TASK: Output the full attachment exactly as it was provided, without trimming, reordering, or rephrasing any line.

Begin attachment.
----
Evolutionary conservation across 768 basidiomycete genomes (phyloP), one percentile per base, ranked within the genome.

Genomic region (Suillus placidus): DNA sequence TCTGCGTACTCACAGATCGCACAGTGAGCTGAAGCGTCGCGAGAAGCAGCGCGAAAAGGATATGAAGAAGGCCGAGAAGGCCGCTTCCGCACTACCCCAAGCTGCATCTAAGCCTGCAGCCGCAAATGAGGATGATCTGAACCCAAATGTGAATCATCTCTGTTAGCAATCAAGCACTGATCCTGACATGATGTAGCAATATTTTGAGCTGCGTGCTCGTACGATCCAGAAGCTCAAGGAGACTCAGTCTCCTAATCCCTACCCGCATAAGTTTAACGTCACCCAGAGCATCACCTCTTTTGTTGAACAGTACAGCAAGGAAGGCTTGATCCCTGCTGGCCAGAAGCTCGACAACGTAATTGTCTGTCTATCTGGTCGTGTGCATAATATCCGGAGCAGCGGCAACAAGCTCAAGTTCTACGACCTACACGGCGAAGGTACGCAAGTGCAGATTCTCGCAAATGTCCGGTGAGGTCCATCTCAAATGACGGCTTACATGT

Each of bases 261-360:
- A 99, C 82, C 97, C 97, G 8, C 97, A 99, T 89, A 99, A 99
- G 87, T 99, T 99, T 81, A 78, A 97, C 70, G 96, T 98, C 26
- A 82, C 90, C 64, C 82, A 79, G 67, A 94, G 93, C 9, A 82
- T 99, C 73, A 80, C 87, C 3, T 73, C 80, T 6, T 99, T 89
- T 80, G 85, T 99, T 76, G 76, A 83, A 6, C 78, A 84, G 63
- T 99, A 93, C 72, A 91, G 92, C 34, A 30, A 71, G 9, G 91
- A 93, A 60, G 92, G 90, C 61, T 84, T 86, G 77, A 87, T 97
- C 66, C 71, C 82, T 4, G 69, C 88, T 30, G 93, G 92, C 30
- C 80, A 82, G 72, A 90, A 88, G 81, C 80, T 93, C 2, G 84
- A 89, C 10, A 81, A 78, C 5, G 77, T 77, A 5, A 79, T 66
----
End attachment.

Evolutionary conservation across 768 basidiomycete genomes (phyloP), one percentile per base, ranked within the genome.

Genomic region (Suillus placidus): DNA sequence TCTGCGTACTCACAGATCGCACAGTGAGCTGAAGCGTCGCGAGAAGCAGCGCGAAAAGGATATGAAGAAGGCCGAGAAGGCCGCTTCCGCACTACCCCAAGCTGCATCTAAGCCTGCAGCCGCAAATGAGGATGATCTGAACCCAAATGTGAATCATCTCTGTTAGCAATCAAGCACTGATCCTGACATGATGTAGCAATATTTTGAGCTGCGTGCTCGTACGATCCAGAAGCTCAAGGAGACTCAGTCTCCTAATCCCTACCCGCATAAGTTTAACGTCACCCAGAGCATCACCTCTTTTGTTGAACAGTACAGCAAGGAAGGCTTGATCCCTGCTGGCCAGAAGCTCGACAACGTAATTGTCTGTCTATCTGGTCGTGTGCATAATATCCGGAGCAGCGGCAACAAGCTCAAGTTCTACGACCTACACGGCGAAGGTACGCAAGTGCAGATTCTCGCAAATGTCCGGTGAGGTCCATCTCAAATGACGGCTTACATGT

Each of bases 261-360:
- A 99, C 82, C 97, C 97, G 8, C 97, A 99, T 89, A 99, A 99
- G 87, T 99, T 99, T 81, A 78, A 97, C 70, G 96, T 98, C 26
- A 82, C 90, C 64, C 82, A 79, G 67, A 94, G 93, C 9, A 82
- T 99, C 73, A 80, C 87, C 3, T 73, C 80, T 6, T 99, T 89
- T 80, G 85, T 99, T 76, G 76, A 83, A 6, C 78, A 84, G 63
- T 99, A 93, C 72, A 91, G 92, C 34, A 30, A 71, G 9, G 91
- A 93, A 60, G 92, G 90, C 61, T 84, T 86, G 77, A 87, T 97
- C 66, C 71, C 82, T 4, G 69, C 88, T 30, G 93, G 92, C 30
- C 80, A 82, G 72, A 90, A 88, G 81, C 80, T 93, C 2, G 84
- A 89, C 10, A 81, A 78, C 5, G 77, T 77, A 5, A 79, T 66